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n. pl. devilfish or dev·il·fish·es
Any of various aquatic animals having hornlike appendages on the head or thought to have a sinister appearance, including the devil rays, the manta, and certain octopuses and squids.


n, pl -fish or -fishes
1. (Animals) Also called: devil ray another name for manta1
2. (Animals) another name for octopus


(ˈmæn tə, ˈmɑn-)

n., pl. -tas.
1. (in Spain and Spanish America) a cloak or wrap.
2. Also called man′ta ray`, devilfish. any warm-water ray of the family Mobulidae, esp. of the genus Manta, measuring up to 24 ft. (7.3 m) across.
[1690–1700; < Sp: blanket]
ThesaurusAntonymsRelated WordsSynonymsLegend:
Noun1.devilfish - medium-sized greyish-black whale of the northern Pacificdevilfish - medium-sized greyish-black whale of the northern Pacific
baleen whale, whalebone whale - whale with plates of whalebone along the upper jaw for filtering plankton from the water
Eschrichtius, genus Eschrichtius - type and sole genus of the Eschrichtiidae
2.devilfish - bottom-living cephalopod having a soft oval body with eight long tentacles
octopod - a cephalopod with eight arms but lacking an internal shell
genus Octopus - type genus of the family Octopodidae
octopus - tentacles of octopus prepared as food
3.devilfish - extremely large pelagic tropical ray that feeds on plankton and small fishesdevilfish - extremely large pelagic tropical ray that feeds on plankton and small fishes; usually harmless but its size make it dangerous if harpooned
ray - cartilaginous fishes having horizontally flattened bodies and enlarged winglike pectoral fins with gills on the underside; most swim by moving the pectoral fins
family Mobulidae, Mobulidae - large rays lacking venomous spines: mantas
Atlantic manta, Manta birostris - largest manta (to 22 feet across wings); found worldwide but common in Gulf of Mexico and along southern coasts of United States; primarily oceanic
devil ray, Mobula hypostoma - small manta (to 4 feet) that travels in schools


[ˈdevlfɪʃ] N (devilfish or devilfishes (pl)) → raya f, manta f
References in classic literature ?
They had not intended to spend the afternoon, but found themselves too fascinated to turn away from the breakers bursting upon the rocks and from the many kinds of colorful sea life starfish, crabs, mussels, sea anemones, and, once, in a rock-pool, a small devilfish that chilled their blood when it cast the hooded net of its body around the small crabs they tossed to it.
Early Equity plc is pleased to announce that it has invested GBP 25,000 in Devilfish Poker Limited ("Devilfish"), an online gaming platform which is re-launching following completion of a crowdfunding.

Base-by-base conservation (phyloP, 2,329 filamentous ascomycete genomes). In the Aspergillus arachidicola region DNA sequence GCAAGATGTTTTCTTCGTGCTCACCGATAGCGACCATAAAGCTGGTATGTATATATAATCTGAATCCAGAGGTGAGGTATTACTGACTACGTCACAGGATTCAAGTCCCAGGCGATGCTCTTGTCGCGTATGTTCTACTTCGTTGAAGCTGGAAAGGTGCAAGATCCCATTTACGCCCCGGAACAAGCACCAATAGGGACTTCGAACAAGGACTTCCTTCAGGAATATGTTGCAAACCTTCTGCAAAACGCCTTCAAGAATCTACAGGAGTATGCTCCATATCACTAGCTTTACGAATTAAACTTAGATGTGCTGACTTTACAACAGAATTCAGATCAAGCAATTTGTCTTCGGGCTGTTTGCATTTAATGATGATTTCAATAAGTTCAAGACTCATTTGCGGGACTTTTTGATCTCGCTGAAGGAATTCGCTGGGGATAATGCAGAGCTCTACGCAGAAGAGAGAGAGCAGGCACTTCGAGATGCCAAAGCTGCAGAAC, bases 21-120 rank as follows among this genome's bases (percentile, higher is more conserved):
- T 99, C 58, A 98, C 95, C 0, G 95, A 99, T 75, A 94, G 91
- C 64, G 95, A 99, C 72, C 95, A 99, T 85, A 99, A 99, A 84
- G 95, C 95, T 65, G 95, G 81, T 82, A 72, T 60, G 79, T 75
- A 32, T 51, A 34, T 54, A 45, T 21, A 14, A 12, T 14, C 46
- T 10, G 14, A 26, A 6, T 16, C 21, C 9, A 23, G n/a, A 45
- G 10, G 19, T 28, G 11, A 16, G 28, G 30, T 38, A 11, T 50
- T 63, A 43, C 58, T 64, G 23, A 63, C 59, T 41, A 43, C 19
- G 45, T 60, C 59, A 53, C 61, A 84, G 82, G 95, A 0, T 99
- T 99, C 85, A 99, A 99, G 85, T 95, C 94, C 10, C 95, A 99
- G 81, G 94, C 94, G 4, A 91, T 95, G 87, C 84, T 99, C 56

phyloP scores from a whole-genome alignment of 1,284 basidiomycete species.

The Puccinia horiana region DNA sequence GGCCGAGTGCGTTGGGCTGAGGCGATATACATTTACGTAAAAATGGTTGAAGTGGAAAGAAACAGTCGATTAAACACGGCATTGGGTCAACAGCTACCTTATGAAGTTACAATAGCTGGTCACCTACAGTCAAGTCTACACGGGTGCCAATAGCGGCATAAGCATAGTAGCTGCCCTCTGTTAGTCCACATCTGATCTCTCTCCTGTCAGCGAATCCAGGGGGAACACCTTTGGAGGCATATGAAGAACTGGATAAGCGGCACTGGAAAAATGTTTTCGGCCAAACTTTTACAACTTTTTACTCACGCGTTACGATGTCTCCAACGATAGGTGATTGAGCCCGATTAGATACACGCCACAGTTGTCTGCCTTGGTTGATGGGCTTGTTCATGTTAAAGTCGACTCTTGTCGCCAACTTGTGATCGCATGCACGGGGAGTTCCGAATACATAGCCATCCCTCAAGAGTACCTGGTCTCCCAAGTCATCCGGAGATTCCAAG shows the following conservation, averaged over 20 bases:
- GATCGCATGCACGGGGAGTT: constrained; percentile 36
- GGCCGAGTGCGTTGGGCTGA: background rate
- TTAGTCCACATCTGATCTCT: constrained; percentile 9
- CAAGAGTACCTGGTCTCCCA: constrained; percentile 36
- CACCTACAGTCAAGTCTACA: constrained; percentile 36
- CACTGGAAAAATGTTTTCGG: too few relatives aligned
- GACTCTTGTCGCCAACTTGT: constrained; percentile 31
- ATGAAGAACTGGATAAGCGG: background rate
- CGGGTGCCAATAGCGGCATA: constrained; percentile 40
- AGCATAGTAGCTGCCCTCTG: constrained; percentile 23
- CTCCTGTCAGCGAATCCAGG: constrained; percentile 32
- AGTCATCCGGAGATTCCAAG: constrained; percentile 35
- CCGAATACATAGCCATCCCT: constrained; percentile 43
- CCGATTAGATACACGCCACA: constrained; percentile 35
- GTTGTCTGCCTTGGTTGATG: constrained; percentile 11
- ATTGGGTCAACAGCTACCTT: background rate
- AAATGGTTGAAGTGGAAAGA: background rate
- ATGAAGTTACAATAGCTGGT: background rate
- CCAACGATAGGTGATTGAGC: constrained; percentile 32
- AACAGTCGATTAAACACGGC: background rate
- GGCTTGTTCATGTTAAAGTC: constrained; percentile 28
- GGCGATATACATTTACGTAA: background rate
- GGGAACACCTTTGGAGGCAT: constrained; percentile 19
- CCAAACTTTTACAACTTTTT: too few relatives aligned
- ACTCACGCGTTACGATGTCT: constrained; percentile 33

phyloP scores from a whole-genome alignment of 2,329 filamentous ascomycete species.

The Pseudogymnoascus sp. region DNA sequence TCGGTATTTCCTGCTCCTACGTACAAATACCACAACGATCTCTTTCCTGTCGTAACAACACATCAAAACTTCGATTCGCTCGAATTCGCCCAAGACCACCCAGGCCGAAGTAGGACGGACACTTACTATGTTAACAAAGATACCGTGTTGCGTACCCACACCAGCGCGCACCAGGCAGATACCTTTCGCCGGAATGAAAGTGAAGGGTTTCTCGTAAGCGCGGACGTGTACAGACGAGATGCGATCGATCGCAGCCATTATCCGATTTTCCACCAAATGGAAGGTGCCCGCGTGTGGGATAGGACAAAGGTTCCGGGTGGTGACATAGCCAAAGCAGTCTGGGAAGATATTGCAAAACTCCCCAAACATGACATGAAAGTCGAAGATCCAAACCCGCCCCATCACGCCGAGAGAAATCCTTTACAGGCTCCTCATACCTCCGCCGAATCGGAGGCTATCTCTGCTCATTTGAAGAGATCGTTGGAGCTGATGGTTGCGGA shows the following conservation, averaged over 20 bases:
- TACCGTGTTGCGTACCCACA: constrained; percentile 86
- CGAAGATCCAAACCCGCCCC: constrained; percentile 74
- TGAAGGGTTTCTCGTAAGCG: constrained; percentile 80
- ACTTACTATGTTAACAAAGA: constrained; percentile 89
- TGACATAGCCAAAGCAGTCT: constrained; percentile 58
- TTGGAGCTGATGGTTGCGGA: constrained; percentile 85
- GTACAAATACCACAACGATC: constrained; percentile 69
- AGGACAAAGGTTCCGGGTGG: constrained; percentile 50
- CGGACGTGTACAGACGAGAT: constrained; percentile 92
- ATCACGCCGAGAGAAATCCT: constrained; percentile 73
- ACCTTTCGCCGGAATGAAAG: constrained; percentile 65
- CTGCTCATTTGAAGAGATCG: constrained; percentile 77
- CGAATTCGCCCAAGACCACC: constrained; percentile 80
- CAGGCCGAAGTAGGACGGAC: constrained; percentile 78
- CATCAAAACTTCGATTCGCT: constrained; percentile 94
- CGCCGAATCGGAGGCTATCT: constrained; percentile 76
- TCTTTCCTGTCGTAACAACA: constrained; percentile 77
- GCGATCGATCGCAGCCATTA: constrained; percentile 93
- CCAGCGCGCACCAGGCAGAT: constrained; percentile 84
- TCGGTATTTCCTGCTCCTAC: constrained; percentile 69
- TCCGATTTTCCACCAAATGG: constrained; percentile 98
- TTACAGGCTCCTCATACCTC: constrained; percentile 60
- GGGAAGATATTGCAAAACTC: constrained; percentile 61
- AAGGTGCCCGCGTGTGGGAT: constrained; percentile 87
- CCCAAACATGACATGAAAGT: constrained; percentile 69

If ever there was example of playing the cards you were dealt in life with a smile on your face, looking towards the positives not the negatives, the Devilfish was it.
The star was named Devilfish in 1996 in Birmingham by poker player Stevie Yeung, who likened him to the Japanese blowfish, which can cause instant death if not prepared properly.
An array of exotic water creatures like golden apple snail and red devilfish are also on display.
Devilfish Key is a small mangrove island located on the east side of the Intracoastal Waterway (ICW), between markers 6 and 7, approximately three miles north of Boca Grande Pass.
In his own unique and hilarious style, Devilfish tells his incredible story of growing up in the back streets of Hull, moving into the criminal underground as a teenager, time spent in jail, broken marriages, and many violent and bloody encounters, through to his ultimate redemption -- and riches -- as one of the world's best known and most successful poker players.
When I was watching Late Night Poker with my sister all the players seemed to have names like the Devilfish, so my sister called me Jeff the Jaffa Cake.
Slattery also discussed the need to acquire original off-net shows like The Sopranos, for which they hired British creative consulting agency Devilfish to churn out a series of cinematic and darkly funny promos.
Have you ever heard of the deadly devilfish or the mythical Loch Ness monster?
It's even been called a devilfish because of its frightening appearance.
called in Nantucket devilfish, for attacking schooners twice